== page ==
Which brings us to "Doris." Light years more mature than "Earl", Earl has realized that shock tactics and gleeful fantasy rapes and killings quite simply cease to shock and lose their impact. Instead, Earl turns his insecurities and frustrations inward, offering up both intimate details of his life as well as a glimpse of the now man behind the Earl mask. The absence of his acclaimed poet father (Keorapetse Kgositsile), his loving but push/pull relationship with his mother, and his insecurities of dealing with such sudden and high expectations are all laid bare. One of the most rightfully talked about lines of the album comes from "Chum": "It's probably been twelve years since my father left, left me fatherless/ And I just used to say I hate him in dishonest jest/ When honestly I miss this n****, like when I was six/ And every time I got the chance to say it I would swallow it."
Now the music is a step above what many of the Odd Future crew have been putting out, and yet it still is within the same similar style of synth laden spare beats. There are virtually zero hooks on this album, almost being an endless stream of simply rap. This is both refreshing as well as one of the album's more annoying aspects. Aside from the real standout tracks, the rest of the album is practically a stream of consciousness as opposed to sounding like individual songs. Intriguing, but I'm not quite sure that this works out in the way that Earl intended.
There are a couple of songs, notably the Neptunes produced "Burgundy" that have a unique flair--but the rest fall into a similar pattern despite having different structures and being produced by a slew of different guys like fellow OF crew members Tyler and Matt Martians, not to mention Alchemist, Flying Lotus and more. It's interesting that Earl himself actually co-produced much of the album under the pseudonym "randomblackdude" along with Christian Rich (J. Cole, Lupe, Pharrell). Still, there is a cohesive, sleepy, muffled dissonance that is pervasive throughout the whole album. It's fitting for the lyrics, and Earl's slower delivery--and yet at times it feels like you're just slogging through without needed pops of relief.
For as many producers as appeared on this album, there are almost as many features like Mac Miller, RZA, Domo Genesis and Vince Staples. Herein lies my second big gripe with this album. For supposedly being all about Earl, this album has very little Earl actually on it. There are literally just four tracks without a feature--and two of those don't really count. Sometimes it pays off in spades--the emotional Frank Ocean track "Sunday" is perhaps the best song on the album, and the songs with Tyler have a palpable energy as they just feed off of each other. However, the album starts off with a weak track featuring no-name SK La'Flare, and you can't help but wonder why someone simply didn't just tell Earl no. Quite simply, this would have been a much stronger album if there was literally just more Earl.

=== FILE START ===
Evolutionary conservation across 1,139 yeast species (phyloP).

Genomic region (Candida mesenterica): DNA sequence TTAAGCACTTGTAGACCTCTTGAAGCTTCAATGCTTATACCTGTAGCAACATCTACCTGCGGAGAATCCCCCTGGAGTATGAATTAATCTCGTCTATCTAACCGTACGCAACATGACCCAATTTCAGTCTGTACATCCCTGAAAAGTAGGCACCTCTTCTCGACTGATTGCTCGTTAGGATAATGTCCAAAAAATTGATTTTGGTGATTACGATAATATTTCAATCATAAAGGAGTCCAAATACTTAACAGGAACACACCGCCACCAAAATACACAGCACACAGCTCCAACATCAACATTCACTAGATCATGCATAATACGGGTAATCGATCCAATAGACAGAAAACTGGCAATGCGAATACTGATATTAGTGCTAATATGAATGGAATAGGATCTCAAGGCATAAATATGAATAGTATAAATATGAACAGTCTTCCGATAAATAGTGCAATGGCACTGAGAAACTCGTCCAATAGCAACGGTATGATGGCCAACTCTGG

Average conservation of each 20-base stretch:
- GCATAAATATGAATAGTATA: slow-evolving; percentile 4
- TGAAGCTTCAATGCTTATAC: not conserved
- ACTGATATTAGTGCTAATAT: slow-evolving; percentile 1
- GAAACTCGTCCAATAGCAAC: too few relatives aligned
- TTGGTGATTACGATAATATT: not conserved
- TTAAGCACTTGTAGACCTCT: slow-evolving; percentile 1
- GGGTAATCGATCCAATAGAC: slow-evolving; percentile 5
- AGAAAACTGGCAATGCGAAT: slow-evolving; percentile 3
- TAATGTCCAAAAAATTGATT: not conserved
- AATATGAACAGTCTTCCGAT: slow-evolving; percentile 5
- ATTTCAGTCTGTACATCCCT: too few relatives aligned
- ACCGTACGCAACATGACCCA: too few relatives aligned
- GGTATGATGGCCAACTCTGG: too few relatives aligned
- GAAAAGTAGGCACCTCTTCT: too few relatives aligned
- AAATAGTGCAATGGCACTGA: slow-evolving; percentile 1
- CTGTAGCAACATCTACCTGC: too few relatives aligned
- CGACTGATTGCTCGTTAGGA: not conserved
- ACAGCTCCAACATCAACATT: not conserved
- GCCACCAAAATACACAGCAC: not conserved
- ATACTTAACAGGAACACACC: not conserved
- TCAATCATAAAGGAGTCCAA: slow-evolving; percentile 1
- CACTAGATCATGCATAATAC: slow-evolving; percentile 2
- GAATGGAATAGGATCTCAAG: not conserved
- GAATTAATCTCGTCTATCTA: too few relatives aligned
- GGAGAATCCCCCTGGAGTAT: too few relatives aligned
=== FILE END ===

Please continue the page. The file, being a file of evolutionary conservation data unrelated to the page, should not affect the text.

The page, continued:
"Doris" is part confessional, part coming of age, and yet part wholly detached and unaffected teen cool. Though "Doris" is no "Earl" in terms of graphic content, it's no "Heist" or "Recovery" either, so if "Relapse" era Eminem isn't your thing--you're probably not going to love "Doris." Although, quite frankly I doubt this will be an album that many will "love" or push as a classic. It's not. It's so insular that my appreciation of it is more academic than emotional (though if I'm in the right mood it can really hit home). What it is though, is a very exciting debut of potentially one of rap music's biggest future heavyweights. It reaffirms Earl's prodigious talent (especially at internal rhymes) and shows how exciting and adventurous rap can be when not overburdened with creating radio hits. This is much hungrier, much rawer and much more skilled than almost all of the mainstream rap releases of 2013--Jay included. And so for that, five stars.